Reading: A few for the nth time from the last some months

Two weeks or so to go until my (it seems now firmly) annual revision of whatever I’ve read since last mid-October, and having just finished Jo Walton’s Among Others, which is just wow, I’m filled with a kind of utterly euphoric afterglow, and with Iain M. Banks’ new one arriving next week, and … yes, and … doing a bit of preparation of my celebration/damnation of a year of books, I noticed there were a couple I didn’t bother to blog about: re-reads, 2nd, 3rd, nth of the usual pestiferous authors whom I turn to when I can’t face my current reading pile.

Sometimes the non-fiction I read — and occasionally the fiction — is just too dense for lying in bed at night. It goes in cycles … hmm, I’m not sure that’s the right word, because it’s not a predictable routine, maybe it goes in a chaotic but non-random periodicity. There’s a lot of guilt involved also. I should be reading x by author n, an adjective study on the verb of noun, printed by y university, bound in hardback with very nice choice of paper, (small) typography and layout, a beautiful cover to boot, and at least a third devoted to footnotes of the kind that need to be read. And I want to read these. I’ve got a whole bookshelf of them, and around 2/3 of my wishlist is comprised of such things — even before the philosophy stuff which I’m always thinking of reading gets a mention.

What I want to read though is stories of a particular kind, which cleverly insert those philosophical and political questions, which allow for a certain imagination, which fill my head with images and leave me after with that euphoria, mostly which I find in science-fiction. Sometimes too, I just want my eyes to pass over words without much effort, just getting a fix and provided the quality is good enough I’m not too fussy.

Of course the solution to this could be found by a) going to a public library and snarfing great piles of books, which in Berlin would probably be Haus Amerika-Gedenkbibliothek; b) going to a second-hand bookstore and snarfing great piles of second-hand books for €5 or less, and getting over my new-book snobbery; or c) having the kind of income that makes snarfing 20 new books a week unproblematic.

Given the hilariously voracious role-model reading habits of Amy, the subject of Among Others —and the absence of a realistic c — b then a it is.

I can also just plunder the 300 or so books on my shelves. And so I did.

After or around reading Graeber’s Debt, I reread all six of Charles Stross’ Merchant Prince series, for the 3rd time I think. They’re quite a flüssig read but have enough socio-political threads to not be a tedious costume drama, though from around the fourth book, where it becomes to rely on American politics as a base narrative, I have to do some judicious ignoring as that meandering plot line I always find a little forced and unnecessary, as well as at the expense of some really interesting lines of thought.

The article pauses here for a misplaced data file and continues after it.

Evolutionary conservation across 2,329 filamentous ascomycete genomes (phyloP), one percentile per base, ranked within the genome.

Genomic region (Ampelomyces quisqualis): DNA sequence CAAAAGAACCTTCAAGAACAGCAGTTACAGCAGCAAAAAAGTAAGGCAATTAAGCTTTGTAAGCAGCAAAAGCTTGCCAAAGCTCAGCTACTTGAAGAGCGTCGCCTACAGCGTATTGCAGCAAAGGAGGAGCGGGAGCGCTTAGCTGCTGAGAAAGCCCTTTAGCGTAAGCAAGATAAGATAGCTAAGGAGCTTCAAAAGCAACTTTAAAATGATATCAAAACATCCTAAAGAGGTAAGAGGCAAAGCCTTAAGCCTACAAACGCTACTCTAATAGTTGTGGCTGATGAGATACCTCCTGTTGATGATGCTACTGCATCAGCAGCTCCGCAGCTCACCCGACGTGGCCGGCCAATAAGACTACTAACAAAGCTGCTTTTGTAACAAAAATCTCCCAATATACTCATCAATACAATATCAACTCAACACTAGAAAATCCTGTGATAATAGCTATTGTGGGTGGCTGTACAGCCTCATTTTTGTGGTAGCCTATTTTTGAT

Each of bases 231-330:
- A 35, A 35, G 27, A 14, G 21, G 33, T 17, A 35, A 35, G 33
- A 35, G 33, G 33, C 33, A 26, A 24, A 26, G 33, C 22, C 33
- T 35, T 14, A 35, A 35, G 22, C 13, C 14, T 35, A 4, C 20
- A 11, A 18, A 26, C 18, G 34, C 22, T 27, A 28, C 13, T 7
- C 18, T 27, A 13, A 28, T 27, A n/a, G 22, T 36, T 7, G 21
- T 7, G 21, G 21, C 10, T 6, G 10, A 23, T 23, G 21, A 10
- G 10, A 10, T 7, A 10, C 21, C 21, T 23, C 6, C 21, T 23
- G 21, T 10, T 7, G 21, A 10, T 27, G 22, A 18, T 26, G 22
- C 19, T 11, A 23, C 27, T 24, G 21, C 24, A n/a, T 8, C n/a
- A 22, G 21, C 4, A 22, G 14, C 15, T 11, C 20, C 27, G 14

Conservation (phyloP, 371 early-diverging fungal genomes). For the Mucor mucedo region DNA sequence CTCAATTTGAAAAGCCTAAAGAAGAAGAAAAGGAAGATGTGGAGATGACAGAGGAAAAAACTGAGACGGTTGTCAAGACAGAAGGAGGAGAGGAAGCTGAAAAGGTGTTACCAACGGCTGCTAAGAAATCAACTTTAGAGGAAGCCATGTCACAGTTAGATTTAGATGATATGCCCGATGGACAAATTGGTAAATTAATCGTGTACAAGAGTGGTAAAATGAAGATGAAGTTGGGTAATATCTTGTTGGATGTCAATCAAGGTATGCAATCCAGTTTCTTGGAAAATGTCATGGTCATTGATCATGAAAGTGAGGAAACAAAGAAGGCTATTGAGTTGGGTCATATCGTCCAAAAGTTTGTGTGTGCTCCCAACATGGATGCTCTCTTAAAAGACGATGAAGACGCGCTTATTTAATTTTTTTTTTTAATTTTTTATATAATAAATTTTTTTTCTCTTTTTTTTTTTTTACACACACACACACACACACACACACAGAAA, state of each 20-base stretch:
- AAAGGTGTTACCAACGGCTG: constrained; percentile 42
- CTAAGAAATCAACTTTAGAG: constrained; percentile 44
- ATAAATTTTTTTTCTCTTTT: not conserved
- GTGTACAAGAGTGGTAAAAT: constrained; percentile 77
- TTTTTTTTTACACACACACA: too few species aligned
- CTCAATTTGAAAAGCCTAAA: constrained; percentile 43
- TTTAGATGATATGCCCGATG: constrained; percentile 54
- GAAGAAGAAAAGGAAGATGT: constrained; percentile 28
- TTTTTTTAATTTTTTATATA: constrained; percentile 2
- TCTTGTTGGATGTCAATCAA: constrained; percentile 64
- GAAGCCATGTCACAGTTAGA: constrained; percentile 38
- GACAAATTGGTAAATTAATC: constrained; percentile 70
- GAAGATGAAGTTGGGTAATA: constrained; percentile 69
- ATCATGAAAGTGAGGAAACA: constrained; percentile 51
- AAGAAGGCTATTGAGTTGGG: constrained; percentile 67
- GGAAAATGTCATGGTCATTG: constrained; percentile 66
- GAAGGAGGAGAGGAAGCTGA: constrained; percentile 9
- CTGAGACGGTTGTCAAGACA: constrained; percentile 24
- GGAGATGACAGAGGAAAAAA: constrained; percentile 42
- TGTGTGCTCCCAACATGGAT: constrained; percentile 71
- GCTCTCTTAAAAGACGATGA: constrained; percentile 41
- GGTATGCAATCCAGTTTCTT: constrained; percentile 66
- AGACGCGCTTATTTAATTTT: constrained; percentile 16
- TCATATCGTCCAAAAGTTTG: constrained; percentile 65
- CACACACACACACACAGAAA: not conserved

They’re a little like Harry Potter or Lord of the Rings, books I reread with some regularity even though I know the story and weaknesses and all the rest, just because I occasionally like returning to those worlds.

After that, while I was waiting for a couple of books to arrive, I engulfed a few Iain M. Banks. Not quite ready to slurp down Stonemouth again, though perhaps Whit once more soon. This time it wasn’t the usual favourites, instead the ones that are a little outside the Culture canon, or somehow in my mind not the ones I think of when I imagine Iain Banks (Feersum Endjinn!).

Player of Games (3rd or 4th time), Look to Windward (at least 2nd time), Inversions (again at least 2nd time), The Algebraist (probably 3rd time). You can see my need for more books.

Look to Windward and Inversions I have an association in my mind as being not such good/monumental works. Maybe I didn’t find them captivating so much the first time, or maybe the covers I associate with them is not the typical attentively beautiful art (the former is almost airport novel quality), but this time both became firmly adored. The Algebraist, ah well, it’s just a sublime tale that goes nowhere, or maybe goes everywhere to arrive battered, back where it started. It’s one of his best, full with an existential emptiness and dirty black humour.

Yes, so an additional ten books bringing my year’s consumption to almost one a week. Think I shall make an impromptu trip to St George’s tomorrow and pick up some second-hand sci-fi.